What is the conversion period when switching to RFID technology? How much time it takes to introduce an RFID-based system to a service and start using it by the customers?

In our case, we submitted our plan to introduce RFID tags in the Taipei library in 2004, and we got the budget for it the same year. We spent almost a year implementing RFID technology to all the library processes. Once the technology was in place, we designed a logo to identify libraries using RFID and then we introduced the technology to other 2 libraries and synchronised all RFID solutions among the libraries using it. Finally, we successfully reversed the traditional barcode and magnetic stripes process to a highly technological and efficient one. So it took about a year to put the whole thing in place.

What about information privacy issues? A primary RFID security concern is the illicit tracking of RFID tags. In the book “Spychips: how major corporations and government plan to track your every move with RFID ” by Katherine Albrecht  and Liz Mcintyre , one is encouraged to imagine a world of no privacy. Can you comment on that?

RFID Library User Card

RFID Library User Card

I can only say that in our case, the library is forbidden from revealing any information regarding individual privacy. Each RFID user card has its own unique number and does not contain any data concerning the customer’s borrowing history.

Do you think that the less tech-savvy groups might suffer these technology changes and new services introduced in public institutions like libraries?

In my experience,  the less tech-savvy ones do require more efforts when being informed, taught and trained to use RFID technology. Nevertheless, eventually everyone gets used to the new system so we don’t worry too much about it.

According to your research, the library clients are satisfied with the changes RFID tags brought. Do you think we are heading towards a growth in readership and information literacy enabled by new technology and ease of accessing public services?

Yes, according to my research both the investors, the library and the clients are extremely satisfied with the RFID technology we implemented. Looking back makes me realise we have been very successful in both implementing and promoting RFID technology and I think we did obtain a growth in readership since 2005.

What about your future projects within this dynamic field of study; what  are you currently working on?

In the past few years I have been working for a university library. As RFID technology is not popular within universities yet, we haven’t been given the budget needed to implement RFID tags within university libraries. However, I still monitor all the latest developments in the field as well as the advantages and disadvantages of RFID tags in order to be fully prepared if asked to introduce RFID technology in the library I currently work for.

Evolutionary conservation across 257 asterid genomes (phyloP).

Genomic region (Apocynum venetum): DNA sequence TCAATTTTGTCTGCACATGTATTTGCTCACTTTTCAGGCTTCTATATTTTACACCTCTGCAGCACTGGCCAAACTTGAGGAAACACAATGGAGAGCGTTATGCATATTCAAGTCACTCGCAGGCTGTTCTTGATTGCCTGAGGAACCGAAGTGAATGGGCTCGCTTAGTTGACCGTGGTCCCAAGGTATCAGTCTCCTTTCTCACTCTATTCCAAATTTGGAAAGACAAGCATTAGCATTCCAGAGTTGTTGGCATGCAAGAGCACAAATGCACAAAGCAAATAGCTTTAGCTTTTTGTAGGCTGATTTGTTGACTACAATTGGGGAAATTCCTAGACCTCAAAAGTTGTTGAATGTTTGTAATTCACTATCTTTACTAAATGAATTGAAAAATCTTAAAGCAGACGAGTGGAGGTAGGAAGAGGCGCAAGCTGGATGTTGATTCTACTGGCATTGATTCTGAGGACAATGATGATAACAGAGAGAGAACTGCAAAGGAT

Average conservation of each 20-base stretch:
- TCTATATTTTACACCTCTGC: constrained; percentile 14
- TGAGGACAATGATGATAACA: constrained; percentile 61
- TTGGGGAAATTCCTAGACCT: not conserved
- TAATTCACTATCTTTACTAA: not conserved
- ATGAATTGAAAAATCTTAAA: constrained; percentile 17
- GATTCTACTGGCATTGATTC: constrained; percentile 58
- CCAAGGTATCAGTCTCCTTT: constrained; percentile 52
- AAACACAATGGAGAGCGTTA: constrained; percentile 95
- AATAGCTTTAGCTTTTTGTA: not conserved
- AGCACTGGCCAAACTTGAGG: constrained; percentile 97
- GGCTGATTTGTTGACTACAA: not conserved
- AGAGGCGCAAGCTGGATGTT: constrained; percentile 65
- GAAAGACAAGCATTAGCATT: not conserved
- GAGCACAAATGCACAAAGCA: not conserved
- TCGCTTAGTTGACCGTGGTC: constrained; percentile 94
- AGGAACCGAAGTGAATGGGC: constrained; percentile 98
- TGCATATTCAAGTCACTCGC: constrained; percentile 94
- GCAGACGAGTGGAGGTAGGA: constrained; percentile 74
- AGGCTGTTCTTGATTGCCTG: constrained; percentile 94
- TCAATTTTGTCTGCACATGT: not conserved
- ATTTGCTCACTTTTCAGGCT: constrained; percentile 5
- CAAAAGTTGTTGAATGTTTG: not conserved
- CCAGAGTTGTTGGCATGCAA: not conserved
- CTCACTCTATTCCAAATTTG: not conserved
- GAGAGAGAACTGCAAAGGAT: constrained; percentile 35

You chose InTech as your open access publisher. Are you satisfied working with InTech?

Definitely yes.

What is your view on Open Access: do you feel the whole scientific community will benefit if deciding to switch to publishing Open Access?

In my view, I really support Open Access because it’s an efficient business model that spreads research intelligence. If the scientific community published more OA, whole populations would benefit from the freely disseminated knowledge.

About the author:

Chien-ju Chou

Chien-ju Chou

Chien-ju Chou has obtained her MA degree in Library and Information Science at the Fu Jen Catholic University. Her previous working experience includes the roles of Head of Collections and Circulation Section, National Yang-Ming University Library,  Department Member, Researcher, and Branch Director of the Taipei Public Library, Executive Officer of Circulation & Collection Department, National Central Library (Taiwan branch). Also, in 2008 Chien-ju Chou was awarded for excellency in her work by the Taipei City.

To read more about the subject of RFID please follow the links below:

Deploying RFID: Challanges, Solutions and Open Issues“, edited by Cristina Turcu, (August, 2011)

Current Trends and Challenges in RFID“, edited by Cornel Turcu, (July, 2011)

Advanced Radio Frequency Identification Design and Applications“, edite by Stevan Preradovic, (March, 2011)

International Journal of Radio Frequency Identification & Wireless Sensor Networks“, edited by Cristina Turcu

About Ana Nodilo

pr online manager at InTech
This entry was posted in Author Interviews, InTech, InTech Books and tagged , , , , , , . Bookmark the permalink.